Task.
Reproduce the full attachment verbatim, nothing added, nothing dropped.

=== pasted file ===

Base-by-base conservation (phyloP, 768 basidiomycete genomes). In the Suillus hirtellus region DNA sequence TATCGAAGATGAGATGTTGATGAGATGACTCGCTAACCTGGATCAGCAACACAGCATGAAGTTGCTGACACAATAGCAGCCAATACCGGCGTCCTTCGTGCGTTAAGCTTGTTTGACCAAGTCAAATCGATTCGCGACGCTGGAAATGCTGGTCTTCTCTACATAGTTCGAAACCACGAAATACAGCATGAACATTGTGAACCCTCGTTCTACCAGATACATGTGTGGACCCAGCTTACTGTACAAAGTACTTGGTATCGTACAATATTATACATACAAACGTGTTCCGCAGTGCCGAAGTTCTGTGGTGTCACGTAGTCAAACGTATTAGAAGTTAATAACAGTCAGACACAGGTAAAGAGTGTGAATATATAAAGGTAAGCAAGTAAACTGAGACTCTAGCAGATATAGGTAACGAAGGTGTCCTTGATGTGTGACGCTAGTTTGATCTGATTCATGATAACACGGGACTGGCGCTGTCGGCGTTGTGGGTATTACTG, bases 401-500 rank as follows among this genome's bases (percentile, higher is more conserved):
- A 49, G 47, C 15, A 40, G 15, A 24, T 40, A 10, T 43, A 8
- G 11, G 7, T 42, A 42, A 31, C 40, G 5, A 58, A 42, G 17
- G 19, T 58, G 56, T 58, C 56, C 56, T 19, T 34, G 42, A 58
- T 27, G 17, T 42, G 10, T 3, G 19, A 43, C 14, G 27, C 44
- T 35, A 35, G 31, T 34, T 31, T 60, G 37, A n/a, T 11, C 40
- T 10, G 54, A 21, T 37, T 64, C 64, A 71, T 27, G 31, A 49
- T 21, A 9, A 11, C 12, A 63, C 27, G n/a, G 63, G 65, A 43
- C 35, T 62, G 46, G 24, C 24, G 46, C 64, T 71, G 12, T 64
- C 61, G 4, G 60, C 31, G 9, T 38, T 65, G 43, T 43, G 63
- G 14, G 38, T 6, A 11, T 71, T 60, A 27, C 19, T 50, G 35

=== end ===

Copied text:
Base-by-base conservation (phyloP, 768 basidiomycete genomes). In the Suillus hirtellus region DNA sequence TATCGAAGATGAGATGTTGATGAGATGACTCGCTAACCTGGATCAGCAACACAGCATGAAGTTGCTGACACAATAGCAGCCAATACCGGCGTCCTTCGTGCGTTAAGCTTGTTTGACCAAGTCAAATCGATTCGCGACGCTGGAAATGCTGGTCTTCTCTACATAGTTCGAAACCACGAAATACAGCATGAACATTGTGAACCCTCGTTCTACCAGATACATGTGTGGACCCAGCTTACTGTACAAAGTACTTGGTATCGTACAATATTATACATACAAACGTGTTCCGCAGTGCCGAAGTTCTGTGGTGTCACGTAGTCAAACGTATTAGAAGTTAATAACAGTCAGACACAGGTAAAGAGTGTGAATATATAAAGGTAAGCAAGTAAACTGAGACTCTAGCAGATATAGGTAACGAAGGTGTCCTTGATGTGTGACGCTAGTTTGATCTGATTCATGATAACACGGGACTGGCGCTGTCGGCGTTGTGGGTATTACTG, bases 401-500 rank as follows among this genome's bases (percentile, higher is more conserved):
- A 49, G 47, C 15, A 40, G 15, A 24, T 40, A 10, T 43, A 8
- G 11, G 7, T 42, A 42, A 31, C 40, G 5, A 58, A 42, G 17
- G 19, T 58, G 56, T 58, C 56, C 56, T 19, T 34, G 42, A 58
- T 27, G 17, T 42, G 10, T 3, G 19, A 43, C 14, G 27, C 44
- T 35, A 35, G 31, T 34, T 31, T 60, G 37, A n/a, T 11, C 40
- T 10, G 54, A 21, T 37, T 64, C 64, A 71, T 27, G 31, A 49
- T 21, A 9, A 11, C 12, A 63, C 27, G n/a, G 63, G 65, A 43
- C 35, T 62, G 46, G 24, C 24, G 46, C 64, T 71, G 12, T 64
- C 61, G 4, G 60, C 31, G 9, T 38, T 65, G 43, T 43, G 63
- G 14, G 38, T 6, A 11, T 71, T 60, A 27, C 19, T 50, G 35